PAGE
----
Your Friday prompt for Stream of Consciousness Saturday is: “odd/even.”  Use one, use both, use ’em any way you’d like! Enjoy!

Character Study: Emily

“Odd,” she thought, “how someone can make high heels click on carpeting.” She watched as Emily rushed across the carpeted office floor, as if being chased by a swarm of bees. Heel clicking was definitely audible. Emily was always rushing, as if the very existence of the company depended upon her excessive movement. She believed that quick movements indicated to others that she was busy, working hard. More often than not, she was correct in that assumption since people tend to see only things on the surface. She had been promoted to management, partially due to her faux productivity.

The temp turned away, so as not to meet Emily’s gaze. She had learned quickly in this new assignment that to catch Emily’s eyes was to catch Emily’s wrath. You met all kinds of people, and experienced all kinds of managers, working in temporary assignments. Where Emily was all a loud fluster of extraneous movement with no focus, the temp was the opposite, quiet and observing with determined movements set to maximize efficiency in her allotted tasks. Emily disliked this temp, but she didn’t quite know why. The employee had quickly grasped the basics of her new job and completed things faster than expected. She should like that about her, but she didn’t. The temp knew that Emily didn’t like her. It had been obvious from the start, since the manager was completely without guile, with the subtlety of an explosive burrito fart in an enclosed 3 x 5 room. It was obvious to her why the boss didn’t like her. She was smarter than Emily and the boss knew it. Emily was terribly insecure about her abilities. She knew that people whispered that she only had her job because her mother was the CEO. Emily knew she had to prove herself every day, and so she rushed and tried to look important. She asserted. She let her subordinates know who was in charge.

The temp had turned away too late. Emily had noticed her and bore down on her with determination and noisy footfalls. The temp braced herself by curling her toes in her shoes until they hurt. Emily slapped both of her palms on the temp’s desk. She shifted her weight to her hands and leaned in, inches from the temp’s face. The notion of personal space was completely lacking, as Emily viewed this behavior as a strategy for commanding respect. The temp reflexively leaned away and clenched her toes more.

“Did you get the South’s report finished?” Emily had one volume and it was loud enough to drown out the sound of a jet engine, had it been in the room. Her voice was a nasal pitch somewhere between Fran Drescher’s most outrageous outbursts, Roseanne Barr at her loudest and the Wicked Witch of the West as she commanded her fleet of flying monkeys. The temp felt a burst of warm breath hit her cheek with each word Emily flung. “She must have just brushed her teeth,” she thought. “That’s considerate.”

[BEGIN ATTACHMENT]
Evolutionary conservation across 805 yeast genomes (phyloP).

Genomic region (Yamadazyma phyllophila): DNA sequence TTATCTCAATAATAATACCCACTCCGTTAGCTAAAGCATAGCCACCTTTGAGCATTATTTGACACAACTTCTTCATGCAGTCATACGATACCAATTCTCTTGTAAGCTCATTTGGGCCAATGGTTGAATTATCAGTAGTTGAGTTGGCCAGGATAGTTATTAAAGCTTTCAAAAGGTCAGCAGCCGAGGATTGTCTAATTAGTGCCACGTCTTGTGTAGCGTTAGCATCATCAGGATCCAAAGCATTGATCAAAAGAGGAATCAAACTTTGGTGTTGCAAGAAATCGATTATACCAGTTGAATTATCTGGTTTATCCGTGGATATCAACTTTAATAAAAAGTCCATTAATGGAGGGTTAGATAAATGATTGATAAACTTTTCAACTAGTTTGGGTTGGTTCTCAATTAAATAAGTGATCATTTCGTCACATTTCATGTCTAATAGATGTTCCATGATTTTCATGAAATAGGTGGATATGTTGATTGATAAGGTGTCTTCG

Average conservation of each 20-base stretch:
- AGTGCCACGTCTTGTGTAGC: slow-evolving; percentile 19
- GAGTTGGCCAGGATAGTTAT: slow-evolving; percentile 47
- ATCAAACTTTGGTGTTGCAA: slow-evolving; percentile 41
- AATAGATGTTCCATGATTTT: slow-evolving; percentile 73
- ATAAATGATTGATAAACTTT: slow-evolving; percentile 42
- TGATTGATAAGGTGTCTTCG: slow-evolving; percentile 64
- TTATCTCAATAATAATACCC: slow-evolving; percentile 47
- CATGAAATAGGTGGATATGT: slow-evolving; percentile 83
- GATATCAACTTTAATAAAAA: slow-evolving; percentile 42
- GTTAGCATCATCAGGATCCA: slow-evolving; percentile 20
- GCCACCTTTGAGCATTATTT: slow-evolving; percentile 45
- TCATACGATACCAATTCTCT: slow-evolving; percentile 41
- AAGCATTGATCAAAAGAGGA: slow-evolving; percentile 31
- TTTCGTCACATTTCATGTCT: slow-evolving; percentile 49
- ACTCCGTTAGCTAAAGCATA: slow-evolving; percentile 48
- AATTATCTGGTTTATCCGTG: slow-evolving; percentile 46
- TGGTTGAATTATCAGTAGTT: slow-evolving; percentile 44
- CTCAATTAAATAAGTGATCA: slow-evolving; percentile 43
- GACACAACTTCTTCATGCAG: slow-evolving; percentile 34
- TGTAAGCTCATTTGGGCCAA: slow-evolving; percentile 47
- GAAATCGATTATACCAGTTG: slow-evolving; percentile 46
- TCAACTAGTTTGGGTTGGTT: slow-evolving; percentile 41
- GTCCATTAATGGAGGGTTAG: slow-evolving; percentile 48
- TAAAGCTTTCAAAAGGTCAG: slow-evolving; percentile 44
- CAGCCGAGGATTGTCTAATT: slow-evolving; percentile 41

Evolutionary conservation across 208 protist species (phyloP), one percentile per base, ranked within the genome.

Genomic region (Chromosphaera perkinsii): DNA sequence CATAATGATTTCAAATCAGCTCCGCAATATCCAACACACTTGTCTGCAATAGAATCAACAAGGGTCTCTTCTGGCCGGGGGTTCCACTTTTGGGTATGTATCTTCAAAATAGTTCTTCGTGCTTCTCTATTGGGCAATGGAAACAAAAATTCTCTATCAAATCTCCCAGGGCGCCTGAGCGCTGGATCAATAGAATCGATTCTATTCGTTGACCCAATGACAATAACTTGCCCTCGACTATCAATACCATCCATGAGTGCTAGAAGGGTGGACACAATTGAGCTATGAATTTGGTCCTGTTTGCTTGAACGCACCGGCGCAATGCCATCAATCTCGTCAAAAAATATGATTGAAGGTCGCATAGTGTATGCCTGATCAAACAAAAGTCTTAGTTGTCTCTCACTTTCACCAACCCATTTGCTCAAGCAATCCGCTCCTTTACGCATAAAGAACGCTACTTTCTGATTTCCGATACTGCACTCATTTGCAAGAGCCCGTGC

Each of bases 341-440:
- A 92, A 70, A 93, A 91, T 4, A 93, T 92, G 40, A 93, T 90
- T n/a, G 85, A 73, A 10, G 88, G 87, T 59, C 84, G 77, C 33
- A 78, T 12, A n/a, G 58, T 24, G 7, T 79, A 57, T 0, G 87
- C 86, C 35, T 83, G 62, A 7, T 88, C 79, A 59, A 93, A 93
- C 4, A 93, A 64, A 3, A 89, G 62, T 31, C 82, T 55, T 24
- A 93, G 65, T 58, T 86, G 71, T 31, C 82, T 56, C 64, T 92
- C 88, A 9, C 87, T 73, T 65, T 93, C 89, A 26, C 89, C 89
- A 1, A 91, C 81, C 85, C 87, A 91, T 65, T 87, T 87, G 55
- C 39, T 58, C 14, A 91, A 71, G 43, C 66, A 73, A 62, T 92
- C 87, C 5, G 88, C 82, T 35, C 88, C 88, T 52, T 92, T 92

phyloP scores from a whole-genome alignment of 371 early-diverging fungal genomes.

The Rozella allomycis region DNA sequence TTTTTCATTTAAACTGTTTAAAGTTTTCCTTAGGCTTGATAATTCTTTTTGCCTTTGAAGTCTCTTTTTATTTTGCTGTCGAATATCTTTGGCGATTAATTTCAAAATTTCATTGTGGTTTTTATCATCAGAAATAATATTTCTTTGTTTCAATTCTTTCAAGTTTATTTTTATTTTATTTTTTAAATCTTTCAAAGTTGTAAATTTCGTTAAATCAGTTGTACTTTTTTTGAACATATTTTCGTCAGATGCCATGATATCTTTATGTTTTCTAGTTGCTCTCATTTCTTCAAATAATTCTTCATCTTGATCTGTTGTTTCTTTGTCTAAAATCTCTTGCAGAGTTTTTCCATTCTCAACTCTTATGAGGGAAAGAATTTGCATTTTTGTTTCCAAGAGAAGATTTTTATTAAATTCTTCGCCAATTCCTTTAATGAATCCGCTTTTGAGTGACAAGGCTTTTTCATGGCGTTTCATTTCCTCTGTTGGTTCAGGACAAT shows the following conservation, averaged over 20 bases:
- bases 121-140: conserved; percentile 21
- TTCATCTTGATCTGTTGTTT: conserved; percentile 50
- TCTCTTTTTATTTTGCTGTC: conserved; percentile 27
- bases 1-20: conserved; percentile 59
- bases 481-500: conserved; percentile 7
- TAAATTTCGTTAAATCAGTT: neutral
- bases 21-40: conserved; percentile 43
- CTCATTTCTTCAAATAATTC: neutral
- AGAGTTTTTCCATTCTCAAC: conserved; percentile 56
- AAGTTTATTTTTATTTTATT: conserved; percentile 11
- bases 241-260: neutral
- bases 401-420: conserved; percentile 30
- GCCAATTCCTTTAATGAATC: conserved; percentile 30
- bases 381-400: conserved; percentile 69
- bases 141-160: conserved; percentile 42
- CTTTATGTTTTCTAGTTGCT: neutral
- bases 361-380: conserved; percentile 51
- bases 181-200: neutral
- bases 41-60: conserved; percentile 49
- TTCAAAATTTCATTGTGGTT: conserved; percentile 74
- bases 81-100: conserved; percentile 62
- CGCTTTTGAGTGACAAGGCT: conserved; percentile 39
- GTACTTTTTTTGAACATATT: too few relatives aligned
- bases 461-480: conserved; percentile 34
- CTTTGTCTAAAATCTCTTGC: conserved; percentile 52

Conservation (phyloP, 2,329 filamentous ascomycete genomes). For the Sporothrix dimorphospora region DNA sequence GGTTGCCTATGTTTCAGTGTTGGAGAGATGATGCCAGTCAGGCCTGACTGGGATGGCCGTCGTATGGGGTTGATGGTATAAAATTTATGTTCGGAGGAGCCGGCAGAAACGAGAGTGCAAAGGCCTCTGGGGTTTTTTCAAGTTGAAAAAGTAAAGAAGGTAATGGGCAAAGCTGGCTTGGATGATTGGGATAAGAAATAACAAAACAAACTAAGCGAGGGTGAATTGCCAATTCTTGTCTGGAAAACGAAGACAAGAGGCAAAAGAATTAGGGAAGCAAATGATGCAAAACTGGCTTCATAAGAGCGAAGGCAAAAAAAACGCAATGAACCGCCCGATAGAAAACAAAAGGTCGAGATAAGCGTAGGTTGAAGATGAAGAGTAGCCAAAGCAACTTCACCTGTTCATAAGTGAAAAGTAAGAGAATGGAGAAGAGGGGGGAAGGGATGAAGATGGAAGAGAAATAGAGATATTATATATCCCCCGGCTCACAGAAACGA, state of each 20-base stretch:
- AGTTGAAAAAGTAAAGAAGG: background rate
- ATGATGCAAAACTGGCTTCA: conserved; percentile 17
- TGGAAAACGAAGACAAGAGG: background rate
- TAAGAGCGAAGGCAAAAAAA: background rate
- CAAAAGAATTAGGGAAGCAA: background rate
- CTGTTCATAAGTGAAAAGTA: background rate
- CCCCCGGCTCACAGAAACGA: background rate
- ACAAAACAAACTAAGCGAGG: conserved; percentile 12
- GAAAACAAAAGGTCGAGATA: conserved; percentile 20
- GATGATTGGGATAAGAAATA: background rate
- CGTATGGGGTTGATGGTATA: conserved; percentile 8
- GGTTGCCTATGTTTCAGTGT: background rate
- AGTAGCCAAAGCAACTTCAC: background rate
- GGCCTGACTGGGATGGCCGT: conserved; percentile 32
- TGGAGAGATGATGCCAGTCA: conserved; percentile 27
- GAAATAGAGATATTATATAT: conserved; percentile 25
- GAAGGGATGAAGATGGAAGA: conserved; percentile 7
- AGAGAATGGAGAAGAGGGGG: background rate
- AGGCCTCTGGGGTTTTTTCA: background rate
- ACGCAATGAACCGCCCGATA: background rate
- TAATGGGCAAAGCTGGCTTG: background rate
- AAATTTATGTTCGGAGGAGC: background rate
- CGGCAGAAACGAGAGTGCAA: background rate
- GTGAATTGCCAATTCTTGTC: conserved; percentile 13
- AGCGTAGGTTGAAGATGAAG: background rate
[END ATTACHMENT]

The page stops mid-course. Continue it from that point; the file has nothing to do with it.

“Yes. I have the printout right here.” She showed her the stack of spreadsheet numbers.

“You know that they are supposed to be set landscape and double-sided! Do it again! You just wiped out an entire forest with your waste!” She spun around and clicked off, satisfied that she had demonstrated again her management skills. There was no doubt about who was in charge.

The temp sighed but kept her toes clenched. She flipped open the binder that had the detailed instructions for how to prepare the report. They called it the Cheat Book. Sure enough, she had done it exactly as it was described — portrait and single sided. This wasn’t the first time that Emily had made her re-do work, changing things so that they went from right to wrong. The first time it had happened she had made the mistake of showing Emily the Cheat Book and asking if she still wanted it done another way. If there was one thing that was clear it was that Emily was never wrong. The temp would never make that error twice, so she exhaled and made the changes. She also knew that once the report was given to the proper person in South that they would complain about the formatting. Emily would blame the temp.

There were only a few weeks of this assignment, and then she’d be off to another. She could hold on for that short while, despite the constant onslaughts of Emily. “Besides,” and she smiled in a way that would have disturbed anyone if they had seen it, “I always manage to get even.”

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